How does Pyth Network work?

Pyth is designed to be a highly accurate and efficient oracle, feeding asset pricing data (e.g., the prices of crypto assets such as BTC and ETH, as well as non-crypto assets like equities) into on-chain DeFi protocols. In this case, “accuracy” refers to the veracity of the asset prices provided by the network, and “efficiency” refers to high-frequency and low-latency updates. Put another way, Pyth aims to provide correct data to its end-users—smart contracts and the crypto traders who use them—as quickly as possible.

The network accomplishes this by using a two-participant system. Consumers are users of smart contracts that pull from Pyth’s pricing feeds, and they are charged a flat rate per request (“update”). Publishers are market participants like trading companies, exchanges, and other financial institutions who provide price data to the network and collect fees from consumers for this service. By using these first-party sources of data, rather than third-party aggregators, Pyth can promise speed and accuracy. However, the project has faced scrutiny because some see this as a form of centralization within the DeFi space.

The protocol’s Pythnet appchain (application blockchain) is a fork of Solana in which each publisher runs a validator on a Proof of Authority (PoA) network. Pythnet aggregates prices from all publishers, so each asset it lists has one reference price. These prices are then broadcast across blockchains through pre-existing cross-chain messaging protocols to on-chain contracts, allowing Pyth’s data to reach users on any number of networks. Furthermore, data is only transferred when users request (“pull”) it, which is more gas-efficient than other oracles that “push” data regardless of demand for it.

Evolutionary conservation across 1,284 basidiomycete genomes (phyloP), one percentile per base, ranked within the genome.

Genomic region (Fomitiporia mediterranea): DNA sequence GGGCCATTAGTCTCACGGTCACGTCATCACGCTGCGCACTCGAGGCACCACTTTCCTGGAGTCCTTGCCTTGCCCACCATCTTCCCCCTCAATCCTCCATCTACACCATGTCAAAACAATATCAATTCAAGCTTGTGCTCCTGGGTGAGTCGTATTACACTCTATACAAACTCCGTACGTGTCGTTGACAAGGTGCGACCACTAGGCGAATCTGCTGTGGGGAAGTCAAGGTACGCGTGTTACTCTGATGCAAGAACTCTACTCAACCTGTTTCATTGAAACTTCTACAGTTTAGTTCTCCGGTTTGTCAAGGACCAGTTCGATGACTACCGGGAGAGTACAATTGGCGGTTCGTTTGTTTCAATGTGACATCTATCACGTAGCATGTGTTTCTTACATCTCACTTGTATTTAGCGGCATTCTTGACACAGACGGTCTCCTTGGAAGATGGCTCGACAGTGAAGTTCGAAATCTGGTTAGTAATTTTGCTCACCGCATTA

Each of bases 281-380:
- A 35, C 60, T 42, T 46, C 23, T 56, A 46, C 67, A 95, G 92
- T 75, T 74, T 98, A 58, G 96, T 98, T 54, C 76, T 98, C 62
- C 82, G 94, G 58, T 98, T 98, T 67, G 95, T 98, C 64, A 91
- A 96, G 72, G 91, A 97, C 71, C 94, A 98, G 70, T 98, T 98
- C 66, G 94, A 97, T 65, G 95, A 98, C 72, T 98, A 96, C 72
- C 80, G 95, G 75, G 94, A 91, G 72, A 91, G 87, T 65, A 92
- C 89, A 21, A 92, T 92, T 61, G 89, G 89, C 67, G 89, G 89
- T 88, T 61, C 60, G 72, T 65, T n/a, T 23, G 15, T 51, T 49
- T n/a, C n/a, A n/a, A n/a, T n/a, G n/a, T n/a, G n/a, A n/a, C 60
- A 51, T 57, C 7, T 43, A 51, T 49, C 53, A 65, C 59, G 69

How is the PYTH token used?

PYTH is used for governance of the Pyth Network.

Community members can obtain PYTH tokens to participate in votes that direct Pyth’s development, like setting fees, guiding rewards for data publishers, approving updates, and defining how assets are listed on the network.

Token economics and distribution

There is a maximum total supply of 10 billion PYTH. The token was initially launched in November 2023 and saw 1.5 million PYTH entering the circulating supply, including an airdrop in which 90,000 wallets received 255 million PYTH. Tokens were set to be unlocked at 6- to 12-month intervals over the course of 3.5 years (ending in 2027), and of the total supply 52% were allocated to ecosystem growth, 22% to publisher rewards, 10% each to protocol development and private sales, and 6% directly to the community and through the initial launch.


  • Pyth Network is an oracle that provides real-world pricing data for crypto and non-crypto assets to blockchain-based smart contracts.
  • As it was founded and incubated by those with a background in traditional finance (TradFi), Pyth has close links to TradFi institutions and uses these links to supply its pricing data.
  • Pythnet is a fork of Solana that allows “consumers” to pull data from “publishers” for a fee, creating an efficient data economy.